Is becoming a physical therapist assistant right for me?

The first step to choosing a career is to make sure you are actually willing to commit to pursuing the career. You don’t want to waste your time doing something you don’t want to do. If you’re new here, you should read about:

What do physical therapist assistants do?
Career Satisfaction
Are physical therapist assistants happy with their careers?
What are physical therapist assistants like?

Still unsure if becoming a physical therapist assistant is the right career path? to find out if this career is right for you. Perhaps you are well-suited to become a physical therapist assistant or another similar career!

Described by our users as being “shockingly accurate”, you might discover careers you haven’t thought of before.

How to become a Physical Therapist Assistant

Becoming a physical therapist assistant involves completing specific educational and licensure requirements. Here's a general guide:

  • Education: Obtain a high school diploma or equivalent. This is the first step toward pursuing a career as a PTA.
  • Complete an Accredited PTA Program: Enroll in and successfully complete a Physical Therapy Assisting program accredited by the Commission on Accreditation in Physical Therapy Education (CAPTE). These programs are offered by community colleges, vocational schools, and universities and typically take about two years to complete. Coursework includes classroom instruction in subjects such as anatomy, physiology, kinesiology, and therapeutic modalities, as well as clinical rotations to gain hands-on experience.
  • Clinical Experience: During your PTA program, you'll participate in clinical rotations in various healthcare settings, such as hospitals, outpatient clinics, or rehabilitation centers. This hands-on experience is essential for developing practical skills and applying classroom knowledge to real-world patient care scenarios.
  • Graduation: Upon successful completion of your PTA program, you'll be awarded an Associate Degree in Physical Therapist Assisting or a similar designation.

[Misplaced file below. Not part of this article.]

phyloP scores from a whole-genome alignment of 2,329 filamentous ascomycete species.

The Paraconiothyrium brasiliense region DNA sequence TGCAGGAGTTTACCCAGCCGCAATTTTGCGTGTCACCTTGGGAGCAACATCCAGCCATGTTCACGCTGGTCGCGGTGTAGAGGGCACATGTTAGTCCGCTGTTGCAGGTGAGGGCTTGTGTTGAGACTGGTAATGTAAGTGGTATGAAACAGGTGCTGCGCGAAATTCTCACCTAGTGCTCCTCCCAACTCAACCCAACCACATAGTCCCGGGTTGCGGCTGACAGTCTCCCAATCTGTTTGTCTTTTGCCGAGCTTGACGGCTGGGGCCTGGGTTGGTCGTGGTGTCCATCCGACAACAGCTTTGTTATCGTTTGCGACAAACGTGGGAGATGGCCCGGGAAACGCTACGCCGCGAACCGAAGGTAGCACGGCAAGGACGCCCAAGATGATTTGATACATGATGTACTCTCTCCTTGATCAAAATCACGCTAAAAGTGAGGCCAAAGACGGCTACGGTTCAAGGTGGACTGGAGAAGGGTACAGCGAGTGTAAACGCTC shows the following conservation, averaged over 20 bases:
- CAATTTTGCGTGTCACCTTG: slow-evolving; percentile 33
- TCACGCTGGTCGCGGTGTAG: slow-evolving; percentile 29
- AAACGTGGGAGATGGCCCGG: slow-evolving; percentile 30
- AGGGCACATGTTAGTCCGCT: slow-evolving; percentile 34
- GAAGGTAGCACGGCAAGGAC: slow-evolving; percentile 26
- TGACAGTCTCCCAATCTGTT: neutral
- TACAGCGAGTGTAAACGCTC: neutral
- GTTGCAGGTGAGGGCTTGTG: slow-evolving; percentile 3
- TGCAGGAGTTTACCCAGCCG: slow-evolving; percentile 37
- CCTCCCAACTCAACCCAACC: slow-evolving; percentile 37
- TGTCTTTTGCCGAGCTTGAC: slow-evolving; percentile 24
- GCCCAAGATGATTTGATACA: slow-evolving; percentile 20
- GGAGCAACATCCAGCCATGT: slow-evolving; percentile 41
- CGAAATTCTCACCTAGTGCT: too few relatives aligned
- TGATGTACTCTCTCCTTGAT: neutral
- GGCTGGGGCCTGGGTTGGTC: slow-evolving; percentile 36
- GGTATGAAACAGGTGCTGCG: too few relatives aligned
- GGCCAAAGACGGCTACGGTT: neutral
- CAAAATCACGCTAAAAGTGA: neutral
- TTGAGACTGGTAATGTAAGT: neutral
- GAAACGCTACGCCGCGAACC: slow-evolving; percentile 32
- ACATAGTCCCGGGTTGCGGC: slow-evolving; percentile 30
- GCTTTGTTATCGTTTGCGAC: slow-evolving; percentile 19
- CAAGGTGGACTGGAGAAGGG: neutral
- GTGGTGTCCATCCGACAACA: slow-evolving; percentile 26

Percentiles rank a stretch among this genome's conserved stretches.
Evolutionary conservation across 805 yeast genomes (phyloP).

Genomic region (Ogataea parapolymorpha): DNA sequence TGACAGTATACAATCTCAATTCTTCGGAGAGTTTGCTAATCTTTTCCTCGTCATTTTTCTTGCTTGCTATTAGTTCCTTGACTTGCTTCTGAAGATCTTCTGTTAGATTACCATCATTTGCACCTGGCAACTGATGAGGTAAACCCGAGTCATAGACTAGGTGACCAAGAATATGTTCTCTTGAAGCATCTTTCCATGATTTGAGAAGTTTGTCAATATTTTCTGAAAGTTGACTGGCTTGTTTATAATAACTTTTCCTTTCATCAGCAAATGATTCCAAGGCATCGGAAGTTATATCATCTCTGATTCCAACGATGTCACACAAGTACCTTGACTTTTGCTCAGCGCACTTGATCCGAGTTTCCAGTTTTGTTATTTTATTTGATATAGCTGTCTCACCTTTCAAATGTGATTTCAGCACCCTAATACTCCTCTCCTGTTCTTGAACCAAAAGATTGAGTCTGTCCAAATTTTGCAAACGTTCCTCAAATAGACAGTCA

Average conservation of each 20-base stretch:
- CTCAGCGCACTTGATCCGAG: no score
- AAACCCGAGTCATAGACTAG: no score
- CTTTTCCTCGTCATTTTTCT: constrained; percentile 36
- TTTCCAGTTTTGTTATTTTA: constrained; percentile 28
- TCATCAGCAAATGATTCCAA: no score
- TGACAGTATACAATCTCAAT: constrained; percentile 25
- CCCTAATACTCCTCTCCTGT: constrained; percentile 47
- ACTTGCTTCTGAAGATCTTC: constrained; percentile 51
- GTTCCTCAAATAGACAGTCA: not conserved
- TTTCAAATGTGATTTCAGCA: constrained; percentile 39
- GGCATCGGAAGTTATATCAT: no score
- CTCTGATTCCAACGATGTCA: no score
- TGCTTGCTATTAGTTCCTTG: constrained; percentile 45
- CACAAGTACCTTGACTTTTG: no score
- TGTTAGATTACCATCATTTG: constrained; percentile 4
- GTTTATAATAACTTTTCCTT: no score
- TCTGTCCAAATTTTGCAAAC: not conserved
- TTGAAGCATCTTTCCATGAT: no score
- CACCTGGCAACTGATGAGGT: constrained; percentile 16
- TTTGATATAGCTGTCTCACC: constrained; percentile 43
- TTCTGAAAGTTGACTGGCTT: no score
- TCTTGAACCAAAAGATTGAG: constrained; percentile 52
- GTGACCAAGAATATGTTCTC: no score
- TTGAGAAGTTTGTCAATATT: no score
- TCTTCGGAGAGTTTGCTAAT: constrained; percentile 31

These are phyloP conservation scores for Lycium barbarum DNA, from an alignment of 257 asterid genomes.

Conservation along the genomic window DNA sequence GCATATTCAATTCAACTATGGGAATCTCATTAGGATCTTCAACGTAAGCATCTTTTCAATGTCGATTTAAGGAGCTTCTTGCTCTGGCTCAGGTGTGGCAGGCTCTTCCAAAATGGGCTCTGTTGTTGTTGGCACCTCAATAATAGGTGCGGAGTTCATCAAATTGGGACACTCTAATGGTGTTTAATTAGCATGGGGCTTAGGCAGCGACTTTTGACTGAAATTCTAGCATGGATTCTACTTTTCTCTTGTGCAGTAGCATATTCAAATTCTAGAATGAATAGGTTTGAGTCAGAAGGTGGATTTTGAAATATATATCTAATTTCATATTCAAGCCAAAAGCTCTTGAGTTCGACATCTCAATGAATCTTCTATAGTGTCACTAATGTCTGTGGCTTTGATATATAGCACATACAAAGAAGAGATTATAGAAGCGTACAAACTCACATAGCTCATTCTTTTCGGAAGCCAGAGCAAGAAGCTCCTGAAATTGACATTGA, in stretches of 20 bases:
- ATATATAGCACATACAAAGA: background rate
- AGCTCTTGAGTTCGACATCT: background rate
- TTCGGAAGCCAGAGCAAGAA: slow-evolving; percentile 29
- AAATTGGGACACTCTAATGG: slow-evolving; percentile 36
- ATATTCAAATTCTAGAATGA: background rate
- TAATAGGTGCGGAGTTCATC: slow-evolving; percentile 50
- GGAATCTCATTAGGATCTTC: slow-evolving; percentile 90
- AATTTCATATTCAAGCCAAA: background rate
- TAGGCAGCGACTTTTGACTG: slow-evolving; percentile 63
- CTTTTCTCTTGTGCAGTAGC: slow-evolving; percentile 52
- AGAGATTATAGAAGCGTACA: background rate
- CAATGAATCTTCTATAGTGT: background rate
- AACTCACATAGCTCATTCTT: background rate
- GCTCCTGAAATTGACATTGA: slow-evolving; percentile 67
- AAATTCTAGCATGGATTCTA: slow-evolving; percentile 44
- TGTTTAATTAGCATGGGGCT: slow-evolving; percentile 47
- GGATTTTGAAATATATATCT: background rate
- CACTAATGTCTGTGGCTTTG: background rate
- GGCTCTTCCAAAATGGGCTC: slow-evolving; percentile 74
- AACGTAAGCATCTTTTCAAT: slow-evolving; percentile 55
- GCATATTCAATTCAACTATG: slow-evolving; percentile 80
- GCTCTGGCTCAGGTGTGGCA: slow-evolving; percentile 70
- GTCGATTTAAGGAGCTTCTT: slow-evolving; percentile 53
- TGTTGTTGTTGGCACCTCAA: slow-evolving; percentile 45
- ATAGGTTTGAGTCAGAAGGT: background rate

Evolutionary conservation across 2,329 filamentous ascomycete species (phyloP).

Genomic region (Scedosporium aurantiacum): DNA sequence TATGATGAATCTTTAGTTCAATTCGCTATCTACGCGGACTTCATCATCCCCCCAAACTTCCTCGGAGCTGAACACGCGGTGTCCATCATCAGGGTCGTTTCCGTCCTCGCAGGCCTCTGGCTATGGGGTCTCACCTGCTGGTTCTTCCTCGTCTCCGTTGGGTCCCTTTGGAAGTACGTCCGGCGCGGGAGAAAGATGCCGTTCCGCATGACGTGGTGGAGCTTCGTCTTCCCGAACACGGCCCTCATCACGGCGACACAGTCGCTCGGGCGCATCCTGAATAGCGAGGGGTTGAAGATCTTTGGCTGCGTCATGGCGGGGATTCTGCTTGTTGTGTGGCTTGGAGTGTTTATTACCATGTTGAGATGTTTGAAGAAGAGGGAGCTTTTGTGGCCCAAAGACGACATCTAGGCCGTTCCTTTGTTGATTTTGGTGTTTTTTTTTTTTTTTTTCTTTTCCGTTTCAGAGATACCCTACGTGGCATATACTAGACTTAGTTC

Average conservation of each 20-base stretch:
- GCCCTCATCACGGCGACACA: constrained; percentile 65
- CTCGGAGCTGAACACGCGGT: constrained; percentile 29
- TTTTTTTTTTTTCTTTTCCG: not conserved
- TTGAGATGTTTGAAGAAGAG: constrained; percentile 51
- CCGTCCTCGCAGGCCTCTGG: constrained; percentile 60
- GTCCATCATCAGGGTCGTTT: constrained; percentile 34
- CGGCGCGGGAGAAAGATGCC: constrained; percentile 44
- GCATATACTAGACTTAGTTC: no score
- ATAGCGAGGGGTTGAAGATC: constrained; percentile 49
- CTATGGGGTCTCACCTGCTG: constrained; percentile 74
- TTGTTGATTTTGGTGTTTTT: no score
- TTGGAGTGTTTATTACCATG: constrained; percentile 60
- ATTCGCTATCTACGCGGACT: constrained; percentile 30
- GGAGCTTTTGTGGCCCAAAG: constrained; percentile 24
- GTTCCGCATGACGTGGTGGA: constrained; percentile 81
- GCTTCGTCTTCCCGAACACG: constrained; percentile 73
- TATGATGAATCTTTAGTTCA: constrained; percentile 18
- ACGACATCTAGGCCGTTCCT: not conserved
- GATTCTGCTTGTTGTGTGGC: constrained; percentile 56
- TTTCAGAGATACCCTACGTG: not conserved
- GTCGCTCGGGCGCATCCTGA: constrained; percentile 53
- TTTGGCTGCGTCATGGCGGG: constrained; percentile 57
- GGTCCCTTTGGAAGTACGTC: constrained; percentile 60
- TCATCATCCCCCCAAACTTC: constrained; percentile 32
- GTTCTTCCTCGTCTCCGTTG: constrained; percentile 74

• Pass the National Physical Therapy Exam for PTAs (NPTE-PTA): After graduating from an accredited PTA program, you'll need to pass the NPTE-PTA, which is the licensure examination for physical therapist assistants. The exam assesses your knowledge and skills related to patient care, treatment implementation, safety protocols, and professional standards.
  • Apply for State Licensure: Once you've passed the NPTE-PTA, you can apply for licensure to practice as a PTA in your state. Requirements for licensure vary by state but typically include submitting an application, paying a fee, and providing proof of education and exam completion.
  • Continuing Education and Maintenance of Licensure: After obtaining licensure, PTAs are required to participate in continuing education activities to maintain their credentials. This may include attending workshops, conferences, or online courses to stay updated on advancements in the field and fulfill licensure renewal requirements.

Physical therapist assistants can pursue additional certifications to enhance their skills, knowledge, and career opportunities. While certification is not always mandatory for practice, earning specialized certifications demonstrates a commitment to professional development and may increase job prospects. Some common certifications for PTAs include:

  • Certified Physical Therapist Assistant (CPTA): Offered by the American Physical Therapy Association (APTA), the CPTA certification recognizes PTAs who meet specific criteria related to education, clinical experience, and professional competence. This certification demonstrates a commitment to excellence in the field of physical therapy.
  • Specialty Certifications: PTAs can pursue specialty certifications in areas such as orthopedics, neurology, geriatrics, pediatrics, or sports physical therapy. These certifications typically require additional coursework, clinical experience, and passing a specialty exam. Examples include the Certified Orthopedic Physical Therapy Assistant (COPA) or Certified Geriatric Physical Therapy Assistant (CGPTA) credentials.
  • Advanced Proficiency Pathways: The APTA offers Advanced Proficiency Pathways (APP) for PTAs who want to demonstrate advanced skills and knowledge in specific areas of practice. PTAs can pursue advanced proficiency in areas such as acute care, cardiovascular and pulmonary rehabilitation, wound management, or women's health.
  • Specialized Training Courses: PTAs can also enhance their skills through specialized training courses and workshops offered by professional organizations, universities, or continuing education providers. These courses may focus on specific treatment techniques, modalities, or emerging areas of practice within physical therapy.
  • Emergency Medical Responder (EMR) or Basic Life Support (BLS) Certification: PTAs working in certain settings, such as hospitals or outpatient clinics, may need to maintain certifications in emergency medical response or basic life support to respond effectively to medical emergencies and ensure patient safety.
  • Clinical Instructor Certification: PTAs interested in supervising and mentoring students during clinical rotations can pursue certification as a Clinical Instructor through programs offered by the APTA or other organizations. This certification prepares PTAs to effectively teach and evaluate students in clinical settings.